Let’s all think back to the time we pulled some ingredients to make this awesome dish, started the recipe, then realized that you had to let dough rise/needed eggs/didn’t own a 9×13″ pan/other pain in the ass kitchen problem that cause you to have to abandon the project and either go to the store or throw out what you had already begun.
Let’s start with the title or name of the dish, which is probably what caught your eye in the first place. Let’s say you saw it on your Google Reader, and starred it to come back to later. or maybe you printed it. Take your eyeballs down the ingredients list. Don’t like mushrooms/meat/olives/insanely hot Indian chiles? Don’t know where to get nori? This recipe may not be for you, but keep reading if there’s a way to substitute or tone down or even remove some ingredients. Obviously you can’t take the beef out of beef stroganoff, but you can definitely use less chiles in an intriguing Indian dish. I like to assume people that read here have a smidge of common sense.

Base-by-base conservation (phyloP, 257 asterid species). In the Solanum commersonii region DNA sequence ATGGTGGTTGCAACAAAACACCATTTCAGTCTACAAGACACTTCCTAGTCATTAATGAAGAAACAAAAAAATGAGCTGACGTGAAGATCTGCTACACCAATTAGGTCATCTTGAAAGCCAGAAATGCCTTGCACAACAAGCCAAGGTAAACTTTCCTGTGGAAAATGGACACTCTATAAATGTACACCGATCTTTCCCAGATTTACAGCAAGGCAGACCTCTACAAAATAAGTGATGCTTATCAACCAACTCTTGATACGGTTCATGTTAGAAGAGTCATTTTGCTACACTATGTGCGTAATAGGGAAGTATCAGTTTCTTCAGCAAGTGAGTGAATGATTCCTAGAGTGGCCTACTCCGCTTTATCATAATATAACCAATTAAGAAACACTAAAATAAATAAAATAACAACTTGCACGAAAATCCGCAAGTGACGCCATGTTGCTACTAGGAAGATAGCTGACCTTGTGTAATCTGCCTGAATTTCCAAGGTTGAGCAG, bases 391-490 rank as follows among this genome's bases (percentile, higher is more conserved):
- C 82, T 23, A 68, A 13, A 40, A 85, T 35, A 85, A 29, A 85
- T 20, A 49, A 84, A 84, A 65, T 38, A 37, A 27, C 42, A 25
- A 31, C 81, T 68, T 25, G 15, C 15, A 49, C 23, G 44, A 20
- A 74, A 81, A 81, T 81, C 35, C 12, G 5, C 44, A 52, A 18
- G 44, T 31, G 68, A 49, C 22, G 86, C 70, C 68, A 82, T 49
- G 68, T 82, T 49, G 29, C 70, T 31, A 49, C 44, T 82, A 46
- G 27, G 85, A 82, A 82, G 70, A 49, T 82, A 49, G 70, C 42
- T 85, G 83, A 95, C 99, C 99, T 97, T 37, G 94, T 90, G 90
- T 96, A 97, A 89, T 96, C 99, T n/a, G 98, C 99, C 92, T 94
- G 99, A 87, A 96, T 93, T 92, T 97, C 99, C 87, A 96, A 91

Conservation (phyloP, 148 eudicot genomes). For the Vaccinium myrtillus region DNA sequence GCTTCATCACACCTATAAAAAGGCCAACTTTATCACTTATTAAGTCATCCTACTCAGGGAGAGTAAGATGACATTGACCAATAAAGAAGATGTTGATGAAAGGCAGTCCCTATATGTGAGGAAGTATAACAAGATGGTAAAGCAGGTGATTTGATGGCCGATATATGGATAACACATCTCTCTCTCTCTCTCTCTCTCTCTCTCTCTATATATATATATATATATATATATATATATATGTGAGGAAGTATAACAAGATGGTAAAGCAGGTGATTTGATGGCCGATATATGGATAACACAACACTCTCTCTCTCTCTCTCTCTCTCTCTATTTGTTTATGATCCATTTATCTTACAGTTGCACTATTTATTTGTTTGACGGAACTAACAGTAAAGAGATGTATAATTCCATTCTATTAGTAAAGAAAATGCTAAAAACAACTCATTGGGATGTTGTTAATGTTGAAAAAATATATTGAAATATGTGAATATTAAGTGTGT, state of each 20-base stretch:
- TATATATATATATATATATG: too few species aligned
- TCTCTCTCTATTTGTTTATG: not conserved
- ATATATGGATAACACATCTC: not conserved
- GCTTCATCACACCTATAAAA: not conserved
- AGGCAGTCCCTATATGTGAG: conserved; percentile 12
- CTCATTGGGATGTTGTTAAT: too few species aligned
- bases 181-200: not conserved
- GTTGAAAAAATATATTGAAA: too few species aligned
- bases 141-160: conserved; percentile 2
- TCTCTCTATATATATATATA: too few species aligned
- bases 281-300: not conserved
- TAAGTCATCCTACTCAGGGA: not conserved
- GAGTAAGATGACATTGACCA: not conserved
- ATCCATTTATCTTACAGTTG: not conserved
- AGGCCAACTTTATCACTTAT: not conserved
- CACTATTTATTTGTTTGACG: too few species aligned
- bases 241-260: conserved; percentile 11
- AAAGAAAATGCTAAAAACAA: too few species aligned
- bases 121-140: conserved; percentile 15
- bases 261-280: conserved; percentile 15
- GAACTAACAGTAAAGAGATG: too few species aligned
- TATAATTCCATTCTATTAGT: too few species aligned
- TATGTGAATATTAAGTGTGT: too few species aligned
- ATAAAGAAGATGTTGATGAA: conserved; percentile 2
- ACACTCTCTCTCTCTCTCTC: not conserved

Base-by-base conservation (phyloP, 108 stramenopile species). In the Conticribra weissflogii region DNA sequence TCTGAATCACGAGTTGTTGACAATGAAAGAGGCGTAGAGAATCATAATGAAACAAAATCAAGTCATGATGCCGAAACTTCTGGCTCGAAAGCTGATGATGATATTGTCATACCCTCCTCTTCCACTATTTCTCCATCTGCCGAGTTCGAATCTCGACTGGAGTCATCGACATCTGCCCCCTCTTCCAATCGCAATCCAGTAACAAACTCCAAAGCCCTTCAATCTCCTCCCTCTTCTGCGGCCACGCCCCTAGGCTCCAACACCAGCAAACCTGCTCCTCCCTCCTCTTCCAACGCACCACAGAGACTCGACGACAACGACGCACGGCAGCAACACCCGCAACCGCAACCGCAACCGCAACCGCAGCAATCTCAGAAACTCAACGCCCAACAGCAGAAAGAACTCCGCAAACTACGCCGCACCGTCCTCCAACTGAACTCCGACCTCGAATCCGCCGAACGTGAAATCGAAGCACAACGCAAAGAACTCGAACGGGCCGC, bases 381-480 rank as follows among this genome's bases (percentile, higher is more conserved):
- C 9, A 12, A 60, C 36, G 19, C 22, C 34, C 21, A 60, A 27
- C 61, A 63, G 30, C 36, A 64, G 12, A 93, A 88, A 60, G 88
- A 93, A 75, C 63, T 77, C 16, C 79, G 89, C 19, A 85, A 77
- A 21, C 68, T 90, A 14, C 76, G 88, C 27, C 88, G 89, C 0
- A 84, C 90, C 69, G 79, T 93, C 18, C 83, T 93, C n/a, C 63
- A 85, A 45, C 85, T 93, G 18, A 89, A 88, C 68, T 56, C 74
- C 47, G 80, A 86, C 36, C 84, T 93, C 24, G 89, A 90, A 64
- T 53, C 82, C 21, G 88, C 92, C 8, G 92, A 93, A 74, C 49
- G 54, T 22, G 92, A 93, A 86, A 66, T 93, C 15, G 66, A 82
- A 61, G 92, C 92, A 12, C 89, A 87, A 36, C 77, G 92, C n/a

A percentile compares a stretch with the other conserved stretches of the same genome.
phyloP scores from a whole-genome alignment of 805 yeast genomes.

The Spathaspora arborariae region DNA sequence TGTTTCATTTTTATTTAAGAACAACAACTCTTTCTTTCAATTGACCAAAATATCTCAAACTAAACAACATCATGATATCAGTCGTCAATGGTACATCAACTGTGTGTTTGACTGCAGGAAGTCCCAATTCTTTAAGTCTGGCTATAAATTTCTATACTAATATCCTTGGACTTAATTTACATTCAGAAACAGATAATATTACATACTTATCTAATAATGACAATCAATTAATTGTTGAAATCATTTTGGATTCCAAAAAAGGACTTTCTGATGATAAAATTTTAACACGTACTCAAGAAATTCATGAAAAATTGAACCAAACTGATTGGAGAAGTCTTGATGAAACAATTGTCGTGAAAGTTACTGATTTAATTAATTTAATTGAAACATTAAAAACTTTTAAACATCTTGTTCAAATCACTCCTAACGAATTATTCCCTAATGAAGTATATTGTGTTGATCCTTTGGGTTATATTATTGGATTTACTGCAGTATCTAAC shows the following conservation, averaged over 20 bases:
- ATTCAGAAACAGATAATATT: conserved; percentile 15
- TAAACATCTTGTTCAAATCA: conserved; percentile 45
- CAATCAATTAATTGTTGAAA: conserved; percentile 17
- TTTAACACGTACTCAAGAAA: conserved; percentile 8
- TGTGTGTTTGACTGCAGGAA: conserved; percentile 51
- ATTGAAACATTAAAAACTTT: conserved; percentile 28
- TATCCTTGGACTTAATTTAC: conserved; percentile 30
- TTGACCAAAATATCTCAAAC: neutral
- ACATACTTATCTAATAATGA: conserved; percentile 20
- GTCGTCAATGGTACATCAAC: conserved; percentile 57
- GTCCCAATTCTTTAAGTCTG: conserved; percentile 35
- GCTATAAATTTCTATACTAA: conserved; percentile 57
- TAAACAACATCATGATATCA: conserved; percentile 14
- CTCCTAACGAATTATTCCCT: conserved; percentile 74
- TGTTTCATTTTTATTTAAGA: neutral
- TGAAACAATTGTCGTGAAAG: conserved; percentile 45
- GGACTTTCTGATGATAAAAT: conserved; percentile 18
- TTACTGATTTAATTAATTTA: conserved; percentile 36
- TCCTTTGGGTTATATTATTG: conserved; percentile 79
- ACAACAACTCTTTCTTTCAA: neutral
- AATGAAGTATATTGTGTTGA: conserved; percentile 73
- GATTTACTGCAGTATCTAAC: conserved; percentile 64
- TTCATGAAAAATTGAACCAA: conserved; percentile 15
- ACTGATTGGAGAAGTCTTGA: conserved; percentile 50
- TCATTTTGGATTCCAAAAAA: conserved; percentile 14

Onward ho, to the directions. Read them all. Note any gadgets or contraptions it calls for: blenders, springform pans, cast iron bread pans shaped like little ears of corn.
Missing anything essential? If so, see what you can substitute in. Immersion blender for a regular blender, perhaps. If not, set the recipe aside for later until you can borrow
steal or buy what you need. If you’ve found a suitable stand-in, great.Keep on reading.
Let’s check the timing of the recipe steps. Does anything need thawing, preheating, rising time? Build that into your plan. Don’t preheat the oven when you’ve got to let the dough rise twice. Conversely, if you have to simmer a tomato sauce for an hour, no need to be boiling the water for the pasta right now either.
Now there may be some weird words in the recipe. The first time I made a custard based ice cream it told me to “temper the eggs,” only I had no idea what that meant. Enter the age of the Internet where answers to all questions are mere clicks away. If you can read, and you can Google, you can cook. Go ahead, put that on aprons, t-shirts, and fridge magnets the world round. Just don’t forget to quote me on it, instead of attributing it to MLK. So suss out any cooking techniques the recipe assumes you already know how to do, maybe print instructions for that too.
Now assemble the ingredients you need now, prep the first work surfaces you’ll need, gather the implements, and fire up that oven/stove/ice cream maker. Put the recipe in a spot that it won’t get wet or set on fire (perhaps clipped to the cabinet handles?) and make me some dinner.